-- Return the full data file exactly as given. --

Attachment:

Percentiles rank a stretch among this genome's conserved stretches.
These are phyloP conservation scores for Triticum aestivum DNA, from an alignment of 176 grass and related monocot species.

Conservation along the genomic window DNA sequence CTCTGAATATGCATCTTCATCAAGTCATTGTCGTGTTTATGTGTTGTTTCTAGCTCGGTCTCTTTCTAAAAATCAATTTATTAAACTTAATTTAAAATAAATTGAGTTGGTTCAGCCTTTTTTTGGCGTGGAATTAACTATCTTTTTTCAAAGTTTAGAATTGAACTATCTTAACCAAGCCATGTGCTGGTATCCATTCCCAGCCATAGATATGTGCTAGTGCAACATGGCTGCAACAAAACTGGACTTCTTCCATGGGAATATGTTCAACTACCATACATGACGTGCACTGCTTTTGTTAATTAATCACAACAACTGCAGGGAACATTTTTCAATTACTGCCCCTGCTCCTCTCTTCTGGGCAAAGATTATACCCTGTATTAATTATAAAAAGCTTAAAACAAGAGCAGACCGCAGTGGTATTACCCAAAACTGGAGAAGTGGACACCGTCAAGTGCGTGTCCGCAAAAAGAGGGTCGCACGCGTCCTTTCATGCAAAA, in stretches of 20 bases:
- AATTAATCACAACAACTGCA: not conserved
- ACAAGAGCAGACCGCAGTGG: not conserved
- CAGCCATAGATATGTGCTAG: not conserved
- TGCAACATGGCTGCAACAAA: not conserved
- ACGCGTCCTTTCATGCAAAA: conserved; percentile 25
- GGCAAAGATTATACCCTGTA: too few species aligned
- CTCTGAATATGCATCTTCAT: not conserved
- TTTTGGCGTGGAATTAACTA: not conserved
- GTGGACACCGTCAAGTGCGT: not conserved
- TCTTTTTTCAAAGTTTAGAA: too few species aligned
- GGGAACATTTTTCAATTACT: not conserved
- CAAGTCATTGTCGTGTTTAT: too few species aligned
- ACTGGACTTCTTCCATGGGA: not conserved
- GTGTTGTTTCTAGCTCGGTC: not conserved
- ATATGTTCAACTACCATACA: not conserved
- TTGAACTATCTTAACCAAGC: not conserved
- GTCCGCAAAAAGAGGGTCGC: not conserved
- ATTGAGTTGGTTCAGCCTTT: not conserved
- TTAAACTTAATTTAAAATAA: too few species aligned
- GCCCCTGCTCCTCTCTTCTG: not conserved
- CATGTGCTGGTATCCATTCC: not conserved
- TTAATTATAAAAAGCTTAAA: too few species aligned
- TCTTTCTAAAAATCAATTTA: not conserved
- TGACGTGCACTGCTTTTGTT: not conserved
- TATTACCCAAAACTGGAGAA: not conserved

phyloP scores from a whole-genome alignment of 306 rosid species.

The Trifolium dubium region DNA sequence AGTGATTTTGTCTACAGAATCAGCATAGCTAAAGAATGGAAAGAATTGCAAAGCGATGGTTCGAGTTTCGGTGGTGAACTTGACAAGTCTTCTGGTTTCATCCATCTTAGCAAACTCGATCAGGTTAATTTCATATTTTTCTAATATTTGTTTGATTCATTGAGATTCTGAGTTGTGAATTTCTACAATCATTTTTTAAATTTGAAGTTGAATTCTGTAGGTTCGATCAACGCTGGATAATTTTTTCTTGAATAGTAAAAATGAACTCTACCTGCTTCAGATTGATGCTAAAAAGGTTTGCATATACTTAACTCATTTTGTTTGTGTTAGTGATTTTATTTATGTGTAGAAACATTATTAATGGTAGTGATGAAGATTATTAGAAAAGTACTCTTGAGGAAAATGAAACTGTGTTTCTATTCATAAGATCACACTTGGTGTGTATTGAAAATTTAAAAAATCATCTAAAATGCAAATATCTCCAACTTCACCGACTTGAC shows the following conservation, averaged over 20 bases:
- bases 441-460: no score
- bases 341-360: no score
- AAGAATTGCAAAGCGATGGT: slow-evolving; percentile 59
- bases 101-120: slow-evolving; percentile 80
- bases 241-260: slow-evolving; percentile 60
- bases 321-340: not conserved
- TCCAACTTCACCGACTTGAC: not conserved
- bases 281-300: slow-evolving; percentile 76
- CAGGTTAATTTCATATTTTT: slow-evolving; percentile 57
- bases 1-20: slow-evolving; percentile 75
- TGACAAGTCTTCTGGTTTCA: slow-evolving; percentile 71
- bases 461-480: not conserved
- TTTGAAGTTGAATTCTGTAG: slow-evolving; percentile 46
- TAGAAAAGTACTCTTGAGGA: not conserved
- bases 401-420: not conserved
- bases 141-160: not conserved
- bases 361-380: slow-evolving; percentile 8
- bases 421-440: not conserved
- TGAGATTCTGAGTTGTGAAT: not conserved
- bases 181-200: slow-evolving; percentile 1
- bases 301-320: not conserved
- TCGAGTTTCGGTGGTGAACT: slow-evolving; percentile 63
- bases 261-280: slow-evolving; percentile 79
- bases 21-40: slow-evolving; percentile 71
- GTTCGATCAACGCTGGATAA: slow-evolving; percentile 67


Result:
Percentiles rank a stretch among this genome's conserved stretches.
These are phyloP conservation scores for Triticum aestivum DNA, from an alignment of 176 grass and related monocot species.

Conservation along the genomic window DNA sequence CTCTGAATATGCATCTTCATCAAGTCATTGTCGTGTTTATGTGTTGTTTCTAGCTCGGTCTCTTTCTAAAAATCAATTTATTAAACTTAATTTAAAATAAATTGAGTTGGTTCAGCCTTTTTTTGGCGTGGAATTAACTATCTTTTTTCAAAGTTTAGAATTGAACTATCTTAACCAAGCCATGTGCTGGTATCCATTCCCAGCCATAGATATGTGCTAGTGCAACATGGCTGCAACAAAACTGGACTTCTTCCATGGGAATATGTTCAACTACCATACATGACGTGCACTGCTTTTGTTAATTAATCACAACAACTGCAGGGAACATTTTTCAATTACTGCCCCTGCTCCTCTCTTCTGGGCAAAGATTATACCCTGTATTAATTATAAAAAGCTTAAAACAAGAGCAGACCGCAGTGGTATTACCCAAAACTGGAGAAGTGGACACCGTCAAGTGCGTGTCCGCAAAAAGAGGGTCGCACGCGTCCTTTCATGCAAAA, in stretches of 20 bases:
- AATTAATCACAACAACTGCA: not conserved
- ACAAGAGCAGACCGCAGTGG: not conserved
- CAGCCATAGATATGTGCTAG: not conserved
- TGCAACATGGCTGCAACAAA: not conserved
- ACGCGTCCTTTCATGCAAAA: conserved; percentile 25
- GGCAAAGATTATACCCTGTA: too few species aligned
- CTCTGAATATGCATCTTCAT: not conserved
- TTTTGGCGTGGAATTAACTA: not conserved
- GTGGACACCGTCAAGTGCGT: not conserved
- TCTTTTTTCAAAGTTTAGAA: too few species aligned
- GGGAACATTTTTCAATTACT: not conserved
- CAAGTCATTGTCGTGTTTAT: too few species aligned
- ACTGGACTTCTTCCATGGGA: not conserved
- GTGTTGTTTCTAGCTCGGTC: not conserved
- ATATGTTCAACTACCATACA: not conserved
- TTGAACTATCTTAACCAAGC: not conserved
- GTCCGCAAAAAGAGGGTCGC: not conserved
- ATTGAGTTGGTTCAGCCTTT: not conserved
- TTAAACTTAATTTAAAATAA: too few species aligned
- GCCCCTGCTCCTCTCTTCTG: not conserved
- CATGTGCTGGTATCCATTCC: not conserved
- TTAATTATAAAAAGCTTAAA: too few species aligned
- TCTTTCTAAAAATCAATTTA: not conserved
- TGACGTGCACTGCTTTTGTT: not conserved
- TATTACCCAAAACTGGAGAA: not conserved

phyloP scores from a whole-genome alignment of 306 rosid species.

The Trifolium dubium region DNA sequence AGTGATTTTGTCTACAGAATCAGCATAGCTAAAGAATGGAAAGAATTGCAAAGCGATGGTTCGAGTTTCGGTGGTGAACTTGACAAGTCTTCTGGTTTCATCCATCTTAGCAAACTCGATCAGGTTAATTTCATATTTTTCTAATATTTGTTTGATTCATTGAGATTCTGAGTTGTGAATTTCTACAATCATTTTTTAAATTTGAAGTTGAATTCTGTAGGTTCGATCAACGCTGGATAATTTTTTCTTGAATAGTAAAAATGAACTCTACCTGCTTCAGATTGATGCTAAAAAGGTTTGCATATACTTAACTCATTTTGTTTGTGTTAGTGATTTTATTTATGTGTAGAAACATTATTAATGGTAGTGATGAAGATTATTAGAAAAGTACTCTTGAGGAAAATGAAACTGTGTTTCTATTCATAAGATCACACTTGGTGTGTATTGAAAATTTAAAAAATCATCTAAAATGCAAATATCTCCAACTTCACCGACTTGAC shows the following conservation, averaged over 20 bases:
- bases 441-460: no score
- bases 341-360: no score
- AAGAATTGCAAAGCGATGGT: slow-evolving; percentile 59
- bases 101-120: slow-evolving; percentile 80
- bases 241-260: slow-evolving; percentile 60
- bases 321-340: not conserved
- TCCAACTTCACCGACTTGAC: not conserved
- bases 281-300: slow-evolving; percentile 76
- CAGGTTAATTTCATATTTTT: slow-evolving; percentile 57
- bases 1-20: slow-evolving; percentile 75
- TGACAAGTCTTCTGGTTTCA: slow-evolving; percentile 71
- bases 461-480: not conserved
- TTTGAAGTTGAATTCTGTAG: slow-evolving; percentile 46
- TAGAAAAGTACTCTTGAGGA: not conserved
- bases 401-420: not conserved
- bases 141-160: not conserved
- bases 361-380: slow-evolving; percentile 8
- bases 421-440: not conserved
- TGAGATTCTGAGTTGTGAAT: not conserved
- bases 181-200: slow-evolving; percentile 1
- bases 301-320: not conserved
- TCGAGTTTCGGTGGTGAACT: slow-evolving; percentile 63
- bases 261-280: slow-evolving; percentile 79
- bases 21-40: slow-evolving; percentile 71
- GTTCGATCAACGCTGGATAA: slow-evolving; percentile 67